This is basically a worst-case scenario for anyone who cares for someone with a developmental disability, as well as for disabled people themselves, who live every day in fear that their behavior will be misconstrued as suspicious, intoxicated or hostile by law enforcement. And the encounter could have ended up a lot more tragic. Imagine if instead of being fair-haired and rail-thin, Connor had been powerfully built and black or Hispanic. A tense police officer, approaching a young man he thought was a threat to himself or others, might have been tempted to reach for his Taser or service weapon instead of his handcuffs.
That’s precisely what happened last year in North Miami, Fla., when a young autistic man named Arnaldo Rios briefly wandered from a group home to play with his toy truck on the street, and a passer-by called the police to report an “armed and suicidal” man sitting in the road.
When Officer Jonathan Aledda arrived, he had no idea that Mr. Rios had autism; no idea that the black man trying to calm him down, Charles Kinsey, was his behavioral therapist; and no idea that the flashing silver object in Mr. Rios’s hands was a toy, not a weapon. Officer Aledda fired at Mr. Rios. The bullet missed him, but struck Mr. Kinsey in the leg. The therapist survived, but the trauma of the incident resulted in Mr. Rios’s being placed into more restrictive institutions. He was unable to eat, suffered from night terrors and said to himself over and over, “I hate the police.” In April, state prosecutors charged Officer Aledda with attempted manslaughter and culpable negligence.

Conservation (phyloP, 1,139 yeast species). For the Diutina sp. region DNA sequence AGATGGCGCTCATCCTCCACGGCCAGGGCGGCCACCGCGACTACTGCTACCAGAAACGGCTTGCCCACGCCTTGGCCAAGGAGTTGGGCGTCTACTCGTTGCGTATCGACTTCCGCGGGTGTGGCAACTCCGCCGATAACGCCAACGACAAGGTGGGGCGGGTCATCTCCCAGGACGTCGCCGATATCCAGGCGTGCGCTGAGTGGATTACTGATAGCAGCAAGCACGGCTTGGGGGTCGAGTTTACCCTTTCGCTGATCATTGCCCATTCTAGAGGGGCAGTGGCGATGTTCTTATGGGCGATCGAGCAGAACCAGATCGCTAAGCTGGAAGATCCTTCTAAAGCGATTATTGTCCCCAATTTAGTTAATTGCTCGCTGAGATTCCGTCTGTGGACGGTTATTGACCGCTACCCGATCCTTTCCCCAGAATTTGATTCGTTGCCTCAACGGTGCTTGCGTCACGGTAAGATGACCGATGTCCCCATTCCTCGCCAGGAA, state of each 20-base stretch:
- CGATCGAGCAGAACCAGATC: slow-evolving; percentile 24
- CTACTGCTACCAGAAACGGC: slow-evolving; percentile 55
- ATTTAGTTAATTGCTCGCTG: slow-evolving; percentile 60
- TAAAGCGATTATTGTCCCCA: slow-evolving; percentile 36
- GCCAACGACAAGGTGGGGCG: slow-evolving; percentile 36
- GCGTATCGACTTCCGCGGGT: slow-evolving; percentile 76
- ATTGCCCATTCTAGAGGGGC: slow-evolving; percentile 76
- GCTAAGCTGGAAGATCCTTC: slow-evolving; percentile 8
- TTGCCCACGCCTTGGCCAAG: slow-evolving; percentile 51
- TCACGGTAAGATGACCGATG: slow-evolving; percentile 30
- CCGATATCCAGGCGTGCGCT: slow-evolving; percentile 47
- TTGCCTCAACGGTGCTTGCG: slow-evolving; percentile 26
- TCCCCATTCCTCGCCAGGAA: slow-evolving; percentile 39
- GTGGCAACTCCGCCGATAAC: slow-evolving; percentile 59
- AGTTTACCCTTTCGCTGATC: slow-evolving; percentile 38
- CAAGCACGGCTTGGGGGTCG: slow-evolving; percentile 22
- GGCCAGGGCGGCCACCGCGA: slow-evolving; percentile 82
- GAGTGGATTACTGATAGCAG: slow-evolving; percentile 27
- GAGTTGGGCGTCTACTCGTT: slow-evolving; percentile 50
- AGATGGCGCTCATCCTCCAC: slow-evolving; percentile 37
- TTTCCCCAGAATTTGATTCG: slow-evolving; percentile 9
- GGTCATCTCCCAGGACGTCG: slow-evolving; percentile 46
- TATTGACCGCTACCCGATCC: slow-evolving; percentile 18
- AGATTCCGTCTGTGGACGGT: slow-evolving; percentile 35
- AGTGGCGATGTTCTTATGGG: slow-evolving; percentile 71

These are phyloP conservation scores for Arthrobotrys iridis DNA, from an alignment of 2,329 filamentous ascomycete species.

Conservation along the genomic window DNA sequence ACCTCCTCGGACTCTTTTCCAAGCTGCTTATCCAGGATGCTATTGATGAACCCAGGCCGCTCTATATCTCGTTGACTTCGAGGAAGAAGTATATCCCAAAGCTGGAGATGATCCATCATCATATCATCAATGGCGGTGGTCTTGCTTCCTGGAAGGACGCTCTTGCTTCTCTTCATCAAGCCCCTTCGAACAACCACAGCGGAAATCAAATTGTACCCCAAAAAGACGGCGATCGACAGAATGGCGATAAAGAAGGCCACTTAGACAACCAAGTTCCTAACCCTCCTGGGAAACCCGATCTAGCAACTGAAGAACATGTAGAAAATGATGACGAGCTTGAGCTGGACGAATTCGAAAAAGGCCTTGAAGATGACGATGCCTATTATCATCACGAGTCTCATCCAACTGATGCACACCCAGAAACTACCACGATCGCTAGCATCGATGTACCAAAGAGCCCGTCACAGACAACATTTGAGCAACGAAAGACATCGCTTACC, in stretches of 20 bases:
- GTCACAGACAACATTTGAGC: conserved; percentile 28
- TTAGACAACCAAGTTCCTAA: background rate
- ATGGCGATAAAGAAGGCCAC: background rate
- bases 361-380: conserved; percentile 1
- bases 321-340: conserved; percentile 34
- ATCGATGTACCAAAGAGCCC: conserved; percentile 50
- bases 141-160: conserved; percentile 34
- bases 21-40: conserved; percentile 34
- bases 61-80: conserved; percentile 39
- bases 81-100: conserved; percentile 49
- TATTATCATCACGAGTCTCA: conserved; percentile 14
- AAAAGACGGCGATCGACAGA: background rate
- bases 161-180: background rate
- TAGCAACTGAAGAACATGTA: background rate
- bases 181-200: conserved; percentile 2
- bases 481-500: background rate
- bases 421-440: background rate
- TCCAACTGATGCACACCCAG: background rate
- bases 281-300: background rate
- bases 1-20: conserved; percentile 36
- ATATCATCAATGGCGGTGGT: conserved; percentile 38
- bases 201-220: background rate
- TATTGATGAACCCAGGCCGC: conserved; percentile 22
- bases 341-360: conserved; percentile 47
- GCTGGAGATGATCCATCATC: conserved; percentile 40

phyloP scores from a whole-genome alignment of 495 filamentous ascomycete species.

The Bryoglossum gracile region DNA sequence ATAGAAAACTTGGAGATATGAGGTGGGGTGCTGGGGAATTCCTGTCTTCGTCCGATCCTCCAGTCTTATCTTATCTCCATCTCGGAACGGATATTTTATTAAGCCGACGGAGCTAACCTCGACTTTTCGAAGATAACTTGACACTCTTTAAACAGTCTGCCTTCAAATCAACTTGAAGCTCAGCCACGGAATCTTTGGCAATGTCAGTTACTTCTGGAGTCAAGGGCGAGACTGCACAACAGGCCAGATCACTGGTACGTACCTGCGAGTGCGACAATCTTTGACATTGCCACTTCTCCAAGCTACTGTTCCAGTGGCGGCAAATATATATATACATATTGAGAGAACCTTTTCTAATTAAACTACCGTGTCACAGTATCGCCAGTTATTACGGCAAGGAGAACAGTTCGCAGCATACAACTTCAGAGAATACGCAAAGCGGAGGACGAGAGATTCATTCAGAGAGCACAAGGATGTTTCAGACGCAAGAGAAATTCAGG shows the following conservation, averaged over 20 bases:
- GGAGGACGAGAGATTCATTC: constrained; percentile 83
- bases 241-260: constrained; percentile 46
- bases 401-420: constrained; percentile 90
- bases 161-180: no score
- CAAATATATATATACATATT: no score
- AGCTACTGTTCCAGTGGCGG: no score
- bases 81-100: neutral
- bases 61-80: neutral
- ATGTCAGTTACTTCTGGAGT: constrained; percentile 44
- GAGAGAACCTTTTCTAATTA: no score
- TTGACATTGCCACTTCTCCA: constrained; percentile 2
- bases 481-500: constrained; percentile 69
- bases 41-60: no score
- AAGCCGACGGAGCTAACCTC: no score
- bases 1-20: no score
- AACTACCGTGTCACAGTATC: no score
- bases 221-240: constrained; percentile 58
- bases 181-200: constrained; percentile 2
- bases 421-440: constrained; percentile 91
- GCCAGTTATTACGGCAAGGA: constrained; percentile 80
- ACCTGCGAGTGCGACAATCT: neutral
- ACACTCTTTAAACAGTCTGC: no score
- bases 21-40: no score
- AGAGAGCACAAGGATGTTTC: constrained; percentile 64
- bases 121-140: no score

Studies show that these kinds of interactions between disabled people and law enforcement are terrifyingly common, and often go unreported. A white paper published last year by the Ruderman Family Foundation reported, “Disabled individuals make up a third to half of all people killed by law enforcement officers.”